Can Brain Atrophy be Triggered by Hearing Loss?

Woman with long dark hair and black rimmed glasses experiencing cognitive decline.

As we age we start to have difficulty hearing clearly and we normally just accept it as a normal part of growing older. Maybe we need to ask people to speak up or repeat themselves when they talk. Perhaps the volume on our TV keeps getting louder. We might even discover that we’re becoming forgetful.
Loss of memory is also commonly regarded as a standard part of aging because the senior population is more prone to Alzheimer’s and dementia than the younger population. But is it possible that there’s a link between the two? And, better yet, what if there was a way to address hearing loss and also preserve your memories and mental health?

Hearing loss and cognitive decline

Cognitive decline and dementia aren’t typically associated with hearing loss. Nevertheless, the connection is quite clear if you look in the appropriate places: if you have hearing loss, even at low levels, studies have shown there’s a substantial risk of developing dementia or cognitive decline.
Individuals who have hearing loss also often deal with mental health problems like depression and anxiety. The key point here is that hearing loss, mental health issues, and cognitive decline all influence our ability to socialize.

Why does hearing loss affect cognitive decline?

While there isn’t any concrete finding or conclusive proof that hearing loss causes cognitive decline and mental health issues, there is some association and several clues that experts are looking at. They have identified two main scenarios that they believe result in issues: your brain working harder to hear and social solitude.
Studies have shown that depression and anxiety are often the result of loneliness. And people aren’t as likely to socialize with other people when they have hearing loss. Many individuals find it difficult to go out to the movies or dinner because they can’t hear very well. These actions lead to isolation, which can result in mental health issues.

Additionally, researchers have found that the brain often has to work harder to make up for the fact that the ears don’t hear as well as they should. The region of the brain that’s responsible for understanding sounds, such as voices in a conversation, needs more help from other parts of the brain – specifically, the part of the brain that keeps our memories intact. This overworks the brain and causes cognitive decline to set in much faster than if the brain could process sounds normally.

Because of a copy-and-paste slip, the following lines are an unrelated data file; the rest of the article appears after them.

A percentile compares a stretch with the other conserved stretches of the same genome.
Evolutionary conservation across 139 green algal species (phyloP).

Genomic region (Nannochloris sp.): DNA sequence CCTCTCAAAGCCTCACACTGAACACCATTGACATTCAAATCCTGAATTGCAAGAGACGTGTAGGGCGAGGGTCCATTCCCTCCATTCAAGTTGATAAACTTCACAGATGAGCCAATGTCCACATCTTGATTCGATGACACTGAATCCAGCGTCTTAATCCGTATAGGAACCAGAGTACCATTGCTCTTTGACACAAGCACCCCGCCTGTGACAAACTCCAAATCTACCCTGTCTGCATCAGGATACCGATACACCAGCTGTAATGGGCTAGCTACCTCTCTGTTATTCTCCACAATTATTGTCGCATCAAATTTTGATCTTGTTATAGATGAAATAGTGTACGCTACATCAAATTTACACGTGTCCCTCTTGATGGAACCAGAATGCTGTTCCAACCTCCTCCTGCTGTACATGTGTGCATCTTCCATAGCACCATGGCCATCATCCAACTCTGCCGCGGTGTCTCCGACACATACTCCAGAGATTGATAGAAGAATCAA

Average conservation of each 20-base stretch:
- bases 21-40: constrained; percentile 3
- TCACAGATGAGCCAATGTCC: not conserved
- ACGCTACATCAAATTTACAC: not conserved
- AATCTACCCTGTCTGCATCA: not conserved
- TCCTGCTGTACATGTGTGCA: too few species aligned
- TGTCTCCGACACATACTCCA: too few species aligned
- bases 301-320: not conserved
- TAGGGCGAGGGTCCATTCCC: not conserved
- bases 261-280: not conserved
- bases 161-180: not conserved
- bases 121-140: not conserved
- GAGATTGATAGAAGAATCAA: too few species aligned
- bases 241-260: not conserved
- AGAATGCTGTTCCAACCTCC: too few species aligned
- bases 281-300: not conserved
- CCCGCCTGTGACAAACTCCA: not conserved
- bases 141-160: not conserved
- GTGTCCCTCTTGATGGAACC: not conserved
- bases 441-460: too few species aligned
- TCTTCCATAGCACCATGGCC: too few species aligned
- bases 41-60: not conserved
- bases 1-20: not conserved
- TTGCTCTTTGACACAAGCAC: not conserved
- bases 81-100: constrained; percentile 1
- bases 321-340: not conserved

Using hearing aids to prevent cognitive decline

Hearing aids are our first line of defense against cognitive decline, mental health problems, and dementia. Research has revealed that people improved their cognitive functions and were at a decreased risk of developing dementia when they used hearing aids to deal with their hearing loss.
We would see fewer instances of cognitive decline and mental health problems if more individuals would just use their hearing aids. Between 15% and 30% of individuals who need hearing aids actually use them, which accounts for between 4.5 million and 9 million people. The World Health Organization estimates that there are nearly 50 million people who cope with some kind of dementia. If hearing aids can lower that number by even just a couple of million people, the quality of life for many individuals and families will be exponentially improved.
Are you ready to begin hearing better – and remembering things without any trouble? Get on the path to better hearing and improved mental health by calling us for a consultation.


The site information is for educational and informational purposes only and does not constitute medical advice. To receive personalized advice or treatment, schedule an appointment.